Whatever It Takes
Disclaimer: I do not own Mass Effect.
Note: This is my attempt to understand the Illusive Man in ME3. He was so awesome in ME2 and then in the third…not so much.
Humanity has been at a distinct disadvantage since the moment that we discovered the mass relays and were suddenly thrust into a world that we had only been able to imagine before. When we were first attacked by the turians, many people thought that they must be the protheans. Before we stumbled across our first mass relay, it was considered absurd to seriously believe in aliens. It's hard to remember that now but objectively it wasn't all that long ago. There are children who have grown up and taken their place in the galaxy completely baffled by their elders' ignorance. How times did change.
The First Contact War.
Somehow, it's not surprising that our first interaction with another species would be to try to kill them. Even less so since it was they who fired first. Hardly an auspicious beginning and one that anyone who actually lived through that time would be hard-pressed to forget. Oh, the children to young to be cognizant of what was going on or those born afterwards think we're stuck in the past but the war wasn't really to them. They just know what came after and so their opinions are worthless.
They say that ignorance of the law is no excuse for breaking it and there is a certain wisdom in that. How are you supposed to really know if someone is truly ignorant or just pretending to avoid a punishment? No, it's simply not practical to excuse people for crimes they do not realize they are committing.
There are exceptions, naturally. When a species that has never had any contact with any other race, let alone the Council, breaks a Council directive then the sensible thing to do would be to inform the guilty party and request that they stop. Only if they refuse can violence even begin to be justified.
The turians had a different view and so it was that our first contact with another race led to them murdering our people.
The most insulting thing about the whole affair (and there were a lot of things to take issue with) is that they don't even call it war. Obviously they could not call it the First Contact War as we do since it was hardly their first contact with an alien species but to trivialize it by not even having the decency to grant it war status? It's the 'Relay 314 Incident' to them. It's an incident to them.
It was gratifying that they had a higher body count in the end. I wish I could have seen their faces when they realized that we weren't beaten after Shanxi and were fully prepared to drive them off of the planet.
After that the Council stepped in and negotiated a settlement and suddenly we were all expected to forget everything that happened and join everyone in a happy alliance.
Being the newest species on the scene, humanity was the lowest of the low…at least at first.
One thing that I love about humanity is that we never accept being second-best. Oh, the volus may complain about our determination to move forward because we should "wait our turn like everybody else" but the fact of the matter is that waiting never did anything for them. They're still waiting and we have a seat on the Council.
Of course, that's largely thanks to Shepard.
Shepard, who has managed to live through driving through unsafe relays, facing off against Reapers, destroying Collectors…just about the only thing she hasn't survived at this point is being jettisoned out into space but I fixed that for her.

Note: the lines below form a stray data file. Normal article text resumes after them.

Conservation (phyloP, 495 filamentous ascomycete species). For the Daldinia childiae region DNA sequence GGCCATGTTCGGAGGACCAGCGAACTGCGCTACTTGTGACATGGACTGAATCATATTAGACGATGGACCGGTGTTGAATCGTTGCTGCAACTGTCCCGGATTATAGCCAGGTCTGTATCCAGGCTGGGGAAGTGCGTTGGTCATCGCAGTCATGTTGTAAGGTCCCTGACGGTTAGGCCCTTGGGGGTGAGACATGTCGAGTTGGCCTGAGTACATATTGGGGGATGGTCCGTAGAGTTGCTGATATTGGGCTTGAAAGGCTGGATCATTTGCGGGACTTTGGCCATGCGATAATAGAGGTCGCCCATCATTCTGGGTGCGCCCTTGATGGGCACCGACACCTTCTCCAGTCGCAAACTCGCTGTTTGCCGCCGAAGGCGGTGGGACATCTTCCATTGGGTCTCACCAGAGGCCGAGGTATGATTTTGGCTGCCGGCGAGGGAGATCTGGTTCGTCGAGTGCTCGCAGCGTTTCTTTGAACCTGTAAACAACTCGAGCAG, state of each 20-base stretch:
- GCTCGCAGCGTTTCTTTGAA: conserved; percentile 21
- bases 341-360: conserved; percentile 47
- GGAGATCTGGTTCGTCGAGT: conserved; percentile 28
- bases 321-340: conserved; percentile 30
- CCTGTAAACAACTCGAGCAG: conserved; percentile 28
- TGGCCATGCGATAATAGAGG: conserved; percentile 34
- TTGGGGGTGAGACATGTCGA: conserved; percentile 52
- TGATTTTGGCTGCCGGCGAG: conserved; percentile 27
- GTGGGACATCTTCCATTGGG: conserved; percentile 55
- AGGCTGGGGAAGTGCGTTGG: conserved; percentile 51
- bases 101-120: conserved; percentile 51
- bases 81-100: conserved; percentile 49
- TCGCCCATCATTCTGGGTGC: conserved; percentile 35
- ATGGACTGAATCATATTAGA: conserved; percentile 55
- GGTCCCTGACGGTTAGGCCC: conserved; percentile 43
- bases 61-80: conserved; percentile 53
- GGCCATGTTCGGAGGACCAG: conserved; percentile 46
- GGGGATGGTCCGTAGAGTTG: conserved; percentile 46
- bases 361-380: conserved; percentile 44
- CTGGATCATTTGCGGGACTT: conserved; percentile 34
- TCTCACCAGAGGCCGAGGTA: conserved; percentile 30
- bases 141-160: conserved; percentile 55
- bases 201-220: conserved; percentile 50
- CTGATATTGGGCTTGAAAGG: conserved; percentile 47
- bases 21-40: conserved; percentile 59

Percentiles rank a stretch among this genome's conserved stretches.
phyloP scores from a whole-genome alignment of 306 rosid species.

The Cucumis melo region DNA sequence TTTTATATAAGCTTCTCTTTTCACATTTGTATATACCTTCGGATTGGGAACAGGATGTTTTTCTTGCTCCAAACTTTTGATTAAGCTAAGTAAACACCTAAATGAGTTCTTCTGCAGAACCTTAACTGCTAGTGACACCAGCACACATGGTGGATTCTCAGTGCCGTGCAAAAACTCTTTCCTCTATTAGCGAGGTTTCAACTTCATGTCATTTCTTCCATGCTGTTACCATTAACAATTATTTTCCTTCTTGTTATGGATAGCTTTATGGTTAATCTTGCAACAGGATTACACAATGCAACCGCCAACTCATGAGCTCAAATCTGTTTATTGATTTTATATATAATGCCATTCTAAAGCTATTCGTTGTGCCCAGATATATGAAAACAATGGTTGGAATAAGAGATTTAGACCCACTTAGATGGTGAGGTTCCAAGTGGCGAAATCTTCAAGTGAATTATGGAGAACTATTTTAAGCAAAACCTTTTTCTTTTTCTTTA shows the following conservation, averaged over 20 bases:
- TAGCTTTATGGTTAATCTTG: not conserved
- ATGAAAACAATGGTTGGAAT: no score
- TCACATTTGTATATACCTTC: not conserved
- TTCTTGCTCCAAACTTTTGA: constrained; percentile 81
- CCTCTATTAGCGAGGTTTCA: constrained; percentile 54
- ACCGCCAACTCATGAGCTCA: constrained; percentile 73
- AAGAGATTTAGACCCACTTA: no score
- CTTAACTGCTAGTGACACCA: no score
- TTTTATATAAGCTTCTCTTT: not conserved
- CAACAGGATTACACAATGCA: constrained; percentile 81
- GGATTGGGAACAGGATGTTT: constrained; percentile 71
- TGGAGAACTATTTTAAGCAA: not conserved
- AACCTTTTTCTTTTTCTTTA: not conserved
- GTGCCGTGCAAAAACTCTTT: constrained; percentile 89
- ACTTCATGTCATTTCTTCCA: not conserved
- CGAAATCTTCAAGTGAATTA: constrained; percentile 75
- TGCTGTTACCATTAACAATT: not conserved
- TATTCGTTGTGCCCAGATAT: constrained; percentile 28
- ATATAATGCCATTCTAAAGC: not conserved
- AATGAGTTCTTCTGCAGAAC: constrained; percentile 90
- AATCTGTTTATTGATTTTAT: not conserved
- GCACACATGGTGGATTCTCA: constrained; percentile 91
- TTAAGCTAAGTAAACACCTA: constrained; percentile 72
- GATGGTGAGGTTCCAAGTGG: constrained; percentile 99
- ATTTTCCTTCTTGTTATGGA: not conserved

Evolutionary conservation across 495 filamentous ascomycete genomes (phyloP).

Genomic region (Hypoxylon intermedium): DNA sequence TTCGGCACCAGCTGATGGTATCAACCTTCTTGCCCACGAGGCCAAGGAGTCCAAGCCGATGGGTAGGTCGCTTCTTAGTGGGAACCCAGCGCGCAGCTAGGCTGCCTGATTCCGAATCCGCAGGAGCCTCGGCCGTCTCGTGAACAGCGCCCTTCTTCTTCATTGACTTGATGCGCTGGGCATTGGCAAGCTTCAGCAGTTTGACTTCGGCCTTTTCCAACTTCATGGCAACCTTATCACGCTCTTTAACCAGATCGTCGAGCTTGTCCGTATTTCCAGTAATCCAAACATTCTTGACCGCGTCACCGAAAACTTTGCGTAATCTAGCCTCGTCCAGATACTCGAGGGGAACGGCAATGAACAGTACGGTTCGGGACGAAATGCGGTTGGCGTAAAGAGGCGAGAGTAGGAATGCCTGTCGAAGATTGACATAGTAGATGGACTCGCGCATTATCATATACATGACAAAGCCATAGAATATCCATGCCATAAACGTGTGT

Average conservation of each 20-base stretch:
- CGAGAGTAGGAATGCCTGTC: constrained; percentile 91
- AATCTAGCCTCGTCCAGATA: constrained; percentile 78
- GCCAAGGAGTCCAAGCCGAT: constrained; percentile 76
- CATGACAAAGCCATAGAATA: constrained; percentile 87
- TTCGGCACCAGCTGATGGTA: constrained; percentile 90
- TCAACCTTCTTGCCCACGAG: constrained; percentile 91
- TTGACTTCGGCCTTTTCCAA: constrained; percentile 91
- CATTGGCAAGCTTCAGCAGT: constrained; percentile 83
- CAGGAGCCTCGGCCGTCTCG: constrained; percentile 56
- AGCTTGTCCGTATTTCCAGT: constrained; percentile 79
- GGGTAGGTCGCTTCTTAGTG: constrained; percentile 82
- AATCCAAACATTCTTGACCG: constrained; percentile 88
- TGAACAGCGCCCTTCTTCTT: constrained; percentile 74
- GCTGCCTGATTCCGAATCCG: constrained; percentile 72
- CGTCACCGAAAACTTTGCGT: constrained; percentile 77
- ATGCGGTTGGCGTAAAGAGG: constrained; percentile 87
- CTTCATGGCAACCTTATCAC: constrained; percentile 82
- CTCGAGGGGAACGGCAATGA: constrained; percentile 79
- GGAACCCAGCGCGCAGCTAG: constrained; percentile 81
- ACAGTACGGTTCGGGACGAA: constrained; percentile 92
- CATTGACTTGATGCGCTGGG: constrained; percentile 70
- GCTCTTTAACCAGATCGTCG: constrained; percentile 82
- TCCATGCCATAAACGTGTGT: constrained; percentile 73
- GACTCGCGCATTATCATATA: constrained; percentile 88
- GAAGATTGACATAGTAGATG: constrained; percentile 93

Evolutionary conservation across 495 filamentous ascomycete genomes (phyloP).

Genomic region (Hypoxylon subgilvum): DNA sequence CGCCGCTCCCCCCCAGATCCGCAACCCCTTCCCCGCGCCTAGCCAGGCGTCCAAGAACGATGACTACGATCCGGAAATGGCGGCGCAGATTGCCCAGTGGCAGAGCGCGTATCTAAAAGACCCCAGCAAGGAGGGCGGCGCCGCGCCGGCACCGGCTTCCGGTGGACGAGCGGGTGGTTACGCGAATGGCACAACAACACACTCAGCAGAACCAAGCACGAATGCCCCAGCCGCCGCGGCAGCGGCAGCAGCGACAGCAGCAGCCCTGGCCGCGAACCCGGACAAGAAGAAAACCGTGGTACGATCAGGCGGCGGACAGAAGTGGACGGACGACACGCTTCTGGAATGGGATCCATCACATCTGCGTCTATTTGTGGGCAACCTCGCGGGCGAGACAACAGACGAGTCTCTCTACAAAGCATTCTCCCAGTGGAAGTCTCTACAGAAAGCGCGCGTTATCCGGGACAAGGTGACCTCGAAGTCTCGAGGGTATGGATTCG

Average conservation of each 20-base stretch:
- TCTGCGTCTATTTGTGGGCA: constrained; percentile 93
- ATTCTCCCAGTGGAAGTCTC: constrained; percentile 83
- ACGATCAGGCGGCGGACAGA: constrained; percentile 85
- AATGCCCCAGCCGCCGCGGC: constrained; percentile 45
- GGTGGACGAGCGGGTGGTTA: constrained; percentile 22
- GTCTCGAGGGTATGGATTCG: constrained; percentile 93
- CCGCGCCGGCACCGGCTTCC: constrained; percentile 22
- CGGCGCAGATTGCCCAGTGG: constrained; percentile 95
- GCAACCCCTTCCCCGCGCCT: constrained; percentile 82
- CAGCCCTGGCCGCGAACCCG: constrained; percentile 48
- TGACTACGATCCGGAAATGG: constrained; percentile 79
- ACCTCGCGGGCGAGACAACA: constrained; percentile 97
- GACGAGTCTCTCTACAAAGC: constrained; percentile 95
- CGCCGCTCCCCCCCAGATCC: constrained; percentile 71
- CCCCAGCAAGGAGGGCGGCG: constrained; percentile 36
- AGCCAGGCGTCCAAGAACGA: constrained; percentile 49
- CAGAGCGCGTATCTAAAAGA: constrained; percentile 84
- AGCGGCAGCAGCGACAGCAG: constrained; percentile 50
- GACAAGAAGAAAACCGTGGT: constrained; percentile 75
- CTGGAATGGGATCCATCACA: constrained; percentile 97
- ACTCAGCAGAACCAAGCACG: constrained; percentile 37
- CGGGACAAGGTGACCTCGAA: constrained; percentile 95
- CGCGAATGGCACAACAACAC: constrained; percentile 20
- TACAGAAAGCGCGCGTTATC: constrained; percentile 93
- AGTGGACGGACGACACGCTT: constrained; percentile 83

Shepard's stubborn idealism and determination to have everybody in the galaxy get along is a problem but not an insurmountable one and her almost disturbing failure to die no matter what is thrown at her makes her invaluable asset.
Or at least it did.
Shepard's good for the direct action, the clear-cut cases of good versus evil. When the collectors were abducting human colonists then she was the one to send in and – as expected – she got the job done.
Given the sacrifices that I've had to make for humanity (and nothing is ever too much. No matter what I've had to give up, no matter what anybody else has had to give up – willingly or otherwise – it always pales in significance to the good of humanity as a whole) and Shepard's fairy tale of saving everybody from everything and then being friends with them, I knew that our alliance couldn't last. I got a satisfactory return on my investment when she stopped the collectors.
I would have liked to be handed an intact collector base instead of having to reconstruct it after she had blown it up but I wasn't surprised she didn't see it that way. She never could get over what we've done in the past and the fact that I had to keep secrets from her so that the collectors didn't see the extent of our knowledge. 'The greater good' are not words to be found in Shepard's vocabulary and so we parted ways.
There was really no need for her to be so angry and bitter over it but Shepard does love a dramatic, self-righteous speech and no doubt she'd been wanting to give me that one for awhile. Not that she really refrained while we were working together but she at least refrained from quitting until our mission was through.
Honestly, even if she hadn't stormed off I don't know how much more use we would have gotten out of her.
Cerberus is not an evil organization and we're not terrorists, regardless of what the Alliance and the other species have to say. We are a pro-human organization (and that always means anti-aliens, always, no matter what some pretend) so it's not surprising that the other species dislike us. It's not a concern.
The Alliance has reasons to officially disown us, too, though I know that more than a few of them are sympathetic to our cause. Publicly supporting us would cause no end to diplomatic nightmares and if, while keeping the peace isn't worth not working to advance humanity's interests, if we can have both a lack of conflict and advance our cause then we really should take the best of both worlds. It's only practical.